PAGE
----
Recently we have had a few cars coming in for service with blown shocks. Most had aftermarket shocks but one had factory shocks as well. The rebuild frequency depends on how you use your car but without fail, all suspensions do need rebuild at some point. We have sold 100s of Nitrons over the years yet we have rebuilt only a couple dozen as most people don’t realize that their shocks are in need of rebuild. The degradation happens slowly and we adjust our driving style to accommodate.
Many of us have upgraded our factory suspensions with adjustable systems from Nitron, Ohlins, Racetech, Penske, etc. These shocks all need rebuilds at intervals that are based on your driving style/mileage. Factory shocks typically need to be rebuilt after 50k miles but we are seeing them aging out as well on the Elise. Aftermarket shocks typically should be rebuilt every 3-4 years for most of us. If you are racing for checkered flags, we would recommend a yearly rebuild. This will ensure your shocks are in proper condition to maximize your cars potential.
Why do these shocks need to be rebuilt sooner than OE shocks? Seals, oils and gas charges all will degrade with use or even time. Cars that are driven hard on track will also heat up the internals and oil to the point of needing rebuild. If you are one of the fast guys and love to bang your car off the curbing you should consider even more frequent rebuilds.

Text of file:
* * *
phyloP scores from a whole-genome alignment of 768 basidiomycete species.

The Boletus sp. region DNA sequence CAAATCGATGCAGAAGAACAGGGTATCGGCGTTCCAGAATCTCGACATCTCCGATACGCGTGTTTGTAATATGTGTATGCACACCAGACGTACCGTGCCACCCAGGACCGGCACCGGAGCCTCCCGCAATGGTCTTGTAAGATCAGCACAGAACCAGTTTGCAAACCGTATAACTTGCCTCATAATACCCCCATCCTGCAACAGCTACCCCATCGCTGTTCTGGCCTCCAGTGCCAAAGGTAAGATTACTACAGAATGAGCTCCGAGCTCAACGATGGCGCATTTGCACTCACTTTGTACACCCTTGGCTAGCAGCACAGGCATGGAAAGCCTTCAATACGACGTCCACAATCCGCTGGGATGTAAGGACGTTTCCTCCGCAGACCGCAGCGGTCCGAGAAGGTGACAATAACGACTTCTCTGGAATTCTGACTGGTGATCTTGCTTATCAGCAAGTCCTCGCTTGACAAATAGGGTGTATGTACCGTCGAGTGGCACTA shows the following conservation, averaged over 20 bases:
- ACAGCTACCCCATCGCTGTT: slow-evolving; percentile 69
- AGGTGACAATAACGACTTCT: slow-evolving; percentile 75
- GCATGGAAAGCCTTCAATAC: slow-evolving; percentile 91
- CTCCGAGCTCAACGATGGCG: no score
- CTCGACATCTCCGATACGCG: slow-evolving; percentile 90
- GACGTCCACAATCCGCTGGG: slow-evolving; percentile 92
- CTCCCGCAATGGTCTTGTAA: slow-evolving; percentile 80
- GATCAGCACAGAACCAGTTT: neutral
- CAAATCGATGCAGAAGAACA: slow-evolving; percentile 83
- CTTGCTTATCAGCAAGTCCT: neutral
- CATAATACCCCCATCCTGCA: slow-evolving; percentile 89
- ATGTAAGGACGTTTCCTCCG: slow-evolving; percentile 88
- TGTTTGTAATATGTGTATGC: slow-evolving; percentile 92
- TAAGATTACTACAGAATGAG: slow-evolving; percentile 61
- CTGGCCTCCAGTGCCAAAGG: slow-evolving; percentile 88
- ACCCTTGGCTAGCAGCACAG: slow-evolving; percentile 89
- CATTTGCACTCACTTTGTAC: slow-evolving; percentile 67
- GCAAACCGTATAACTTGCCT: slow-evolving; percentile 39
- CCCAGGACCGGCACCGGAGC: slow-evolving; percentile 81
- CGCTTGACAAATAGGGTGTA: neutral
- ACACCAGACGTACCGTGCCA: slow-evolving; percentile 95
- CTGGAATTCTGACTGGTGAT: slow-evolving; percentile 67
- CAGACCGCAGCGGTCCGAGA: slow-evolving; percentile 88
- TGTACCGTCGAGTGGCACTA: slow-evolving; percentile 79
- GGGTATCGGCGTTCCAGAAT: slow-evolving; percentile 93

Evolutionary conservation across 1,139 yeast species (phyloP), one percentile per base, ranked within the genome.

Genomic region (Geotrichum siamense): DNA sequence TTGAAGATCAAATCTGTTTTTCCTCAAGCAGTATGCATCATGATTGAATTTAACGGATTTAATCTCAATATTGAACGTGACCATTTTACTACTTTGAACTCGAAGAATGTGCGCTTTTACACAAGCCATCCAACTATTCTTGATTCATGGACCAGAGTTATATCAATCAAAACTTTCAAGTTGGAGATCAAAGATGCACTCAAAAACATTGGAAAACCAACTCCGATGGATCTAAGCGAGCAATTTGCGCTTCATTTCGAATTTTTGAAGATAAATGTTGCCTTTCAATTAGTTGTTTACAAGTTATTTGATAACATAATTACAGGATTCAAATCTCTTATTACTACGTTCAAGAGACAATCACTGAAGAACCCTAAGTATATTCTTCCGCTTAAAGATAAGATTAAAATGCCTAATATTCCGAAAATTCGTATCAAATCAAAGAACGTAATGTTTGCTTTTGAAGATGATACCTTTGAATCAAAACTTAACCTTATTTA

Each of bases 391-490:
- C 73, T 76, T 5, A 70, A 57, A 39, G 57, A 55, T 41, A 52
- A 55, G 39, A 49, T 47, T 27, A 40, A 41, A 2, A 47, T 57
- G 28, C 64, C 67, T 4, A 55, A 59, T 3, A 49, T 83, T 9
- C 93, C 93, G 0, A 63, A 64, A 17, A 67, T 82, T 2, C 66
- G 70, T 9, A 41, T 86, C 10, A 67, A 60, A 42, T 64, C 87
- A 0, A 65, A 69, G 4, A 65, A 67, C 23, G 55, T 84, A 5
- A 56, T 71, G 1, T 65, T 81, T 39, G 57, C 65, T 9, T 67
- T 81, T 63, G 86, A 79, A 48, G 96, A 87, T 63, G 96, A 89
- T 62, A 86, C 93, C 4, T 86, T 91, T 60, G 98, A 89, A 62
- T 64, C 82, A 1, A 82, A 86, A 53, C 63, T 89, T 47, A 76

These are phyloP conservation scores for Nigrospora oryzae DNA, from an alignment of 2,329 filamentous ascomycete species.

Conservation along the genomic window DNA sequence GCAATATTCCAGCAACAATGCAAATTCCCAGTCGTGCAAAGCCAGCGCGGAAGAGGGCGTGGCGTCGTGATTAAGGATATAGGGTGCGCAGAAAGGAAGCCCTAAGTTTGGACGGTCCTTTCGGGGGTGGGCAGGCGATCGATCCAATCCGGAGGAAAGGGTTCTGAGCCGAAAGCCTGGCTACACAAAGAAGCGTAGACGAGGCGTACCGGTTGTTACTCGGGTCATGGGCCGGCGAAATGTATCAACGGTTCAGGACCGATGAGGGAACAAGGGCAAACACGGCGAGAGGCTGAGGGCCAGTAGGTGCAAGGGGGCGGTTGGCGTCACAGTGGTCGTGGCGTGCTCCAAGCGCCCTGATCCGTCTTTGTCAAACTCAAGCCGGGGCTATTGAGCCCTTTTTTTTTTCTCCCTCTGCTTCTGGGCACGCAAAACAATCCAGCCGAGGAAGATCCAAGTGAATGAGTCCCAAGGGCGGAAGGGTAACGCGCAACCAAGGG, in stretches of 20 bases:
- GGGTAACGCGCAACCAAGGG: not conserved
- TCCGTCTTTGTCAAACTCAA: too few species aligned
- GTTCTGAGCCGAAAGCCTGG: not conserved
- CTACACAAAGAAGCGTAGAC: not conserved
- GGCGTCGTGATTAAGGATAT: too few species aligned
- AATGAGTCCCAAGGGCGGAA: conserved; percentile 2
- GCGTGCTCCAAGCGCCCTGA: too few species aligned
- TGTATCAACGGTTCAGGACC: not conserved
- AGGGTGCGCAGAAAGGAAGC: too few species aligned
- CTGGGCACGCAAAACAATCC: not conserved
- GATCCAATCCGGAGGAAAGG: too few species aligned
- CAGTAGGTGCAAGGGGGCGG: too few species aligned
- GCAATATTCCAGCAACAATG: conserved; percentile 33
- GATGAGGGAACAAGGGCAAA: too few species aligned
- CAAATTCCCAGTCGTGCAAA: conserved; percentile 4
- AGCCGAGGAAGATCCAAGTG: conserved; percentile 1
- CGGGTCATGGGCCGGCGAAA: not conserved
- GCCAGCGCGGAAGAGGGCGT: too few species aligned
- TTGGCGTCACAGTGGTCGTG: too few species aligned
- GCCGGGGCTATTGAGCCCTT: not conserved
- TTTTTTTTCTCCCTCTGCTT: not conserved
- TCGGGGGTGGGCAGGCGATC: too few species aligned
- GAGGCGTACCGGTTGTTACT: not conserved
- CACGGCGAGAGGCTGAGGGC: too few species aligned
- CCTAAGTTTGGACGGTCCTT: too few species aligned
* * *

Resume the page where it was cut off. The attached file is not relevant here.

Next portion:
What are indications that your shocks are blown? One obvious issue is leaking shocks. When the oil starts to leak, it will make a mess. You will have dirt collecting all over the suspension area. Another indication is ride height that has sagged. Sometimes all shocks will start to sag, other times one shock will degrade faster. Having your alignment checked yearly is one way to check this.
Rebuild cost is not something many of us consider when we buy aftermarket shocks. But this additional cost is the price we pay for more adjustability and hopefully superior handling.